Realization of German plans as expressed by Wangenheim, in the part that referred to emigration of Armenians to America necessarily required cooperation of the US Embassy in Turkey. Was H.Morgenthau cooperative in that matter? On October 2, 1915 The Literary Digest wrote citing Chicago Daily News (K1.52): ""Since May" said the Ambassador Morgenthau "350,000 Armenians have been slaughtered or have died of starvation. There are 550.000 Armenians who could now be sent to America, and we need help to save them. Perhaps 5,000,000 will be necessary. I should like to see each of the Western States raise a fund to equip a ship to bring the number of settlers it wants. The Armenians are a moral, hard-working race, and would make good citizens to settle the less thickly populated parts of the Western States..." Enver Pasha, the minister of War, and Talat Bey, Minister of the Interior, accepted the offer, and September 3 the Ambassador asked the Government at Washington to appoint a committee of five Americans, whom he recommended, to take charge of the great undertaking. Mr. Morgenthau declined, however, to give their names."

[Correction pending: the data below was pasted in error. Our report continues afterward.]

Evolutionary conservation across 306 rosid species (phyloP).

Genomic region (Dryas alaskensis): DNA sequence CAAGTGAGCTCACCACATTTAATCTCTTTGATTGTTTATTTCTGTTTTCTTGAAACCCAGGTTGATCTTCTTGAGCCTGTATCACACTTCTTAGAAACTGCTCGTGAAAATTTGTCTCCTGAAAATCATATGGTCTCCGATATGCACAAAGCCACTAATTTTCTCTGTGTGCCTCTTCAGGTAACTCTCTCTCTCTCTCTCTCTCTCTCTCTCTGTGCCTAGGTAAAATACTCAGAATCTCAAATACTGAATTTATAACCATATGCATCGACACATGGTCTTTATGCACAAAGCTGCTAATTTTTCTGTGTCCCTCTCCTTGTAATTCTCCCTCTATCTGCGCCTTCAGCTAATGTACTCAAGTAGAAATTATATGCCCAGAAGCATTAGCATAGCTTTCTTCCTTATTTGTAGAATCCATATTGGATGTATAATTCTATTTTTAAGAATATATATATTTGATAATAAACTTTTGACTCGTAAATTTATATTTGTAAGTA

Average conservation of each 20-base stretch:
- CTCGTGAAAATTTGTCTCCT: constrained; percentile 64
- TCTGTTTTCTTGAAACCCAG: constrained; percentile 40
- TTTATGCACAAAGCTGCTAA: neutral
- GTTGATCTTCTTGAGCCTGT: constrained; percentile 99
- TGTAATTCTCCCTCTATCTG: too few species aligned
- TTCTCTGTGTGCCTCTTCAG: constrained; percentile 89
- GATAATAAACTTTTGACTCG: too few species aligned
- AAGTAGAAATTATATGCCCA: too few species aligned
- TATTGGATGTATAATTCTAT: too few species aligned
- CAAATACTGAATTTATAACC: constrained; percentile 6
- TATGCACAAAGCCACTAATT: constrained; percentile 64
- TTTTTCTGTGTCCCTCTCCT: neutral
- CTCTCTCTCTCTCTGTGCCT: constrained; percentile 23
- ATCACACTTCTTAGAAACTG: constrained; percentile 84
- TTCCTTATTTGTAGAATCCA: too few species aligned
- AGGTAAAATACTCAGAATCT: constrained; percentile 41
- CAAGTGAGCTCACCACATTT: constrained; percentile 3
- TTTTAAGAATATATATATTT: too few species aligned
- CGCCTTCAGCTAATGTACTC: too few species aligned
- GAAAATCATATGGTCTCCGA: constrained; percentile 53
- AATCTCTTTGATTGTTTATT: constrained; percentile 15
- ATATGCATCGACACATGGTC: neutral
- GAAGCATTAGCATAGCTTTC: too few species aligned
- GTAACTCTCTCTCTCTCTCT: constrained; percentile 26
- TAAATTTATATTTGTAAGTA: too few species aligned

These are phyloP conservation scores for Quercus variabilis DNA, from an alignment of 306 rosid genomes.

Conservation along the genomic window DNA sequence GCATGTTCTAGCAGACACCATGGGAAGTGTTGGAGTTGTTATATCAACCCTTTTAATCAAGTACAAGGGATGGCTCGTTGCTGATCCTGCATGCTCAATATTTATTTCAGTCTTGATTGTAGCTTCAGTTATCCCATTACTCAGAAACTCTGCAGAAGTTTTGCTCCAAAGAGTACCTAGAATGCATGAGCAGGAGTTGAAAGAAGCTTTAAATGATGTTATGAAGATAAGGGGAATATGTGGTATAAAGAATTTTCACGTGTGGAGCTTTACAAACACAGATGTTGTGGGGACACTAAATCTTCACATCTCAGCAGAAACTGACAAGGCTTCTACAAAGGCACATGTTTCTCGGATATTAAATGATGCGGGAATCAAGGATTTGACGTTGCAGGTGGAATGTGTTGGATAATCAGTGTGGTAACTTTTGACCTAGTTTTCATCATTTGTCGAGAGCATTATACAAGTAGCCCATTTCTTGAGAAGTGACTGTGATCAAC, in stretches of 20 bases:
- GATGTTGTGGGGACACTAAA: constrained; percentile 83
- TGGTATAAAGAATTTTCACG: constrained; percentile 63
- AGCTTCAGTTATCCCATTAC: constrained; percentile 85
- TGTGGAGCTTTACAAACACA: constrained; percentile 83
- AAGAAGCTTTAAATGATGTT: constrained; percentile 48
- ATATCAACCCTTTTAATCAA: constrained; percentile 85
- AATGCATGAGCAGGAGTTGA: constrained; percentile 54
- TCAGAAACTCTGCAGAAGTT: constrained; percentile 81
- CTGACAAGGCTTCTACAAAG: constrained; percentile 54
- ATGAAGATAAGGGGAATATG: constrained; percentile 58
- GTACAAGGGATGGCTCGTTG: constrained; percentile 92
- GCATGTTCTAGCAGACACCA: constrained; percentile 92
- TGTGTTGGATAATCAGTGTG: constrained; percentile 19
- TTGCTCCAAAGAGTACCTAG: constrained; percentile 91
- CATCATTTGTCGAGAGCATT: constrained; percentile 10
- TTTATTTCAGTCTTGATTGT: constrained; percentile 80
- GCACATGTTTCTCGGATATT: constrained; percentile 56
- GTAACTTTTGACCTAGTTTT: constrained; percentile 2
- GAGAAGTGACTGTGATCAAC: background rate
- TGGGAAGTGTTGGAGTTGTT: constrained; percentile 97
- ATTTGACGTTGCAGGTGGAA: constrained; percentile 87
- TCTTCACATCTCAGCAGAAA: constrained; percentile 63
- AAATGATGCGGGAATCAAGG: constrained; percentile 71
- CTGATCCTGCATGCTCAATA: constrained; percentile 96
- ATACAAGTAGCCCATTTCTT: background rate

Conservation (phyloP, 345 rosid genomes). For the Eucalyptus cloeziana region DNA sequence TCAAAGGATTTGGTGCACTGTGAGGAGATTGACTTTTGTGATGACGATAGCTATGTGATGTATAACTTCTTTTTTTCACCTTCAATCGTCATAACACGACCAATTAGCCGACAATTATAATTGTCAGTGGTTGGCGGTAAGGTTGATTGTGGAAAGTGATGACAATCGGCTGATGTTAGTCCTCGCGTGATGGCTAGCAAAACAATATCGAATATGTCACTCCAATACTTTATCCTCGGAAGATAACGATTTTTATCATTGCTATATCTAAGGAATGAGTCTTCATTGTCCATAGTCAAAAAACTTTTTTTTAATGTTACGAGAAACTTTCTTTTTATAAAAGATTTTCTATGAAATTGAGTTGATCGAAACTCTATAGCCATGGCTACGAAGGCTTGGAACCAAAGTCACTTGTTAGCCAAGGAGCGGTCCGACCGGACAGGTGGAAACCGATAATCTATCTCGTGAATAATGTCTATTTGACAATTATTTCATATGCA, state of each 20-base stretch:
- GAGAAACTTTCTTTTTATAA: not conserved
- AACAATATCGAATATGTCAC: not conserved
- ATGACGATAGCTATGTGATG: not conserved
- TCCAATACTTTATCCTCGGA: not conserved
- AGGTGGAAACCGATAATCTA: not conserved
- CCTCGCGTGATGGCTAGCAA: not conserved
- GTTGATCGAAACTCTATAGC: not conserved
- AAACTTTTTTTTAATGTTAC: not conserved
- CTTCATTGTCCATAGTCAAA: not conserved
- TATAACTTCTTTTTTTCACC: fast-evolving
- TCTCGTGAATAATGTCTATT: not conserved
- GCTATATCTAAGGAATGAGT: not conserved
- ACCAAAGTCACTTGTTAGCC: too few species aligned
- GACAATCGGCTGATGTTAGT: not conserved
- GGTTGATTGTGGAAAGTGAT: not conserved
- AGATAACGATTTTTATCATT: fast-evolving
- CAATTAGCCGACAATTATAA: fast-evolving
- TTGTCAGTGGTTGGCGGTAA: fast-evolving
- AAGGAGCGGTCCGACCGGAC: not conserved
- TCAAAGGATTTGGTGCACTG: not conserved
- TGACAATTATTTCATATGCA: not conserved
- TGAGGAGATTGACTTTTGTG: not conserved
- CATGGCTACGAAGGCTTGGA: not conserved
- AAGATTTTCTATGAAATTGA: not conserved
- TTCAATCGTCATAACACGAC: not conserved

Contrary to possible expectations, the "STORY" presents the position of H.Morgenthau in a to¬tally different light. In the conversation with Dr. Nossig declares Morgenthau (K1.283): "I, a Jew,
have been exerting all my powers to save the lives of hundreds of thousands of Christians". Yet the "STORY" fails to mention any concrete steps by Morgenthau in that direction, other than his support of the campaign in the US press. Describing his last conversation (K1.284) with Wangen-heim (in October 1915, not long before Wangenheim's death that followed on October 24), says Morgenthau: "Wangenheim again suggested that the Armenians be taken to the United States, and once more I gave him the reasons why this would be impracticable". So, in the "STORY" written after the Armenian catastrophe, Morgenthau prefers to forget and even disconnect himself from the September 1915 evacuation plans and their failure.
There is another topic similarly suppressed in the "STORY": Morgenthau's actions on behalf of Palestine Jews. The Outlook, December 8, 1915 wrote (K1.117): "Seven or eight thousand of... Palestine Jews ... were carried from Jaffa to Alexandria by the United States warships. Moses delivered the Jews from Egypt; Uncle Sam delivered them to Egypt." The fact that Egypt was controlled by Britain, who was at war with Turkey controlling Palestine proved no obstacle. Doubtless, Egypt was chosen to ensure easy return to Palestine, so that was an immense diplomatic success of H.Morgenthau.